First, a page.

Three times it just makes sense to refinance your student loans

1. You or your co-signer have great credit

Lenders are most likely to offer you a refinanced loan when you’ve shown you’re a trustworthy borrower, meaning you pay your bills on time. Your credit history is one way they determine that. Borrowers in the 690 to 850 FICO credit score range will have the best shot at refinancing.

When you’re 20-something, of course, that can be difficult to pull off.

“It’s hard to have an established, high credit score when you’re first out of school,” says Jack Zoeller, founder of student loan refinancing lender CordiaGrad.

If your credit isn’t where you want it to be, you can use a co-signer — a parent or another trusted adult with strong credit who can take responsibility for the loan if you can’t pay it.

Some lenders, including SoFi and Earnest, have been backing away from credit scores as a basis for evaluating potential customers. Your monthly cash flow, education and employment history are more telling, they say.

2. You have solid income relative to your debt

Most lenders also look at how much you earn compared to your debt load. They’ll consider not only student debt but also car loans and credit card balances in the calculation.

“The primary reason that many get turned down by one or more lenders when they try the first time — beyond FICO, beyond having a below-average credit score — is too much debt,” Zoeller says.

Say you’re a few years out of school and earning $70,000 a year, but you have $150,000 worth of total debt.  That’s more than double your income — more than what most lenders will take a chance on, says Vince Passione, CEO and founder of LendKey, a refinancing lender that works with community banks and credit unions.

“Some lenders might still require you to get a co-signer on that loan because you just don’t have enough capacity to pay off the loan over time,” he says.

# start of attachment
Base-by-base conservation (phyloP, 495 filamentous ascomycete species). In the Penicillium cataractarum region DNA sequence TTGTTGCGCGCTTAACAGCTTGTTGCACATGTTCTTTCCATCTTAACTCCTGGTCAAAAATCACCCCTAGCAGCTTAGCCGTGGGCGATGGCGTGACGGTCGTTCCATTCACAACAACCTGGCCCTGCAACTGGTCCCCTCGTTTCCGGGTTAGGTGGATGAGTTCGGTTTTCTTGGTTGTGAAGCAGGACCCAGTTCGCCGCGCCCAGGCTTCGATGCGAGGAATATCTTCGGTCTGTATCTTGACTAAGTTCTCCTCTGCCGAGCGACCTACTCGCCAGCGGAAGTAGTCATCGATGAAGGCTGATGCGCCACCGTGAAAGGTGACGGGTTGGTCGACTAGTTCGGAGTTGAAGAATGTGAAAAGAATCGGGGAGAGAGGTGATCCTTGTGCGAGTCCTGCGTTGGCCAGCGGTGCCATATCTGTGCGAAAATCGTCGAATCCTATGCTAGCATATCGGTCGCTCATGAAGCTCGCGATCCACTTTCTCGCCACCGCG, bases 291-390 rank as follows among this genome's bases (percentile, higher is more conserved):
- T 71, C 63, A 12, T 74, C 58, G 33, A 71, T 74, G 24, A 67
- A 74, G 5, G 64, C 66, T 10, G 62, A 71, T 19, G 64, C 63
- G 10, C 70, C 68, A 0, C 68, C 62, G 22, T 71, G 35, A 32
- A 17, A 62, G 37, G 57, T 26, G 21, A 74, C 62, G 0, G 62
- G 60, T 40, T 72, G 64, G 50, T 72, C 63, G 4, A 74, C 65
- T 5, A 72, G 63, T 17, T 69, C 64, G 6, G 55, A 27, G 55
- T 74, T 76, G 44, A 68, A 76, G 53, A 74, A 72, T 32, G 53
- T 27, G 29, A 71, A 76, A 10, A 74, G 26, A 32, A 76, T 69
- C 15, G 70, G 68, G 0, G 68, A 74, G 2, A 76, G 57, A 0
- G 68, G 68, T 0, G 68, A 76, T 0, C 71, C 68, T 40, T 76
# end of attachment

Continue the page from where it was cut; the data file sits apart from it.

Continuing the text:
Lower your debt by throwing extra funds at your credit card balance, student loans and car loans. Credit card debt in particular can be a red flag for lenders, Passione says. But once it’s gone, you’ll likely have a better chance at a favorable interest rate when you refinance.

“If you pay down that credit card over a couple of months you might be able to reapply six months later,” he says.

3. Your current loans’ interest rates are 6.5% or higher

The biggest draw of refinancing is how much you’ll save in interest over time with a lower rate. Qualifying borrowers are likely to save money if their private or federal student loans carry interest rates of 6.5% or higher. Parents who took out loans to pay for their children’s education can often get a good deal when they refinance parent PLUS loans, for instance.

You’ll save the most over time — but potentially pay more per month — if you choose a shorter repayment term along with a lower interest rate than you’re currently paying, says Zoeller of CordiaGrad. Many customers currently on a 10-year schedule refinance to five- or eight-year loan terms, he says.

“Twenty-five [percent] to 30% of our borrowers, almost a third, actually increase their monthly payments when they refi,” he says.

Next steps

Fill out the form below to see how much you could save by refinancing through NerdWallet’s partner Credible, a marketplace that lets you compare refinancing offers from up to eight lenders. Click “Get personalized offers” on the next screen to complete a full application on Credible’s website. You can also check out lenders like SoFi and Earnest, which aren’t on Credible’s platform, to see what interest rates you get.

You’ll want to apply and complete the refinancing process within a 30-day period so your credit isn’t adversely affected. If refinancing makes sense for you, you’ll be able to free up cash for the things you want to do, in the short or long term — and that’s a solid way to start 2016.

This article first appeared at NerdWallet.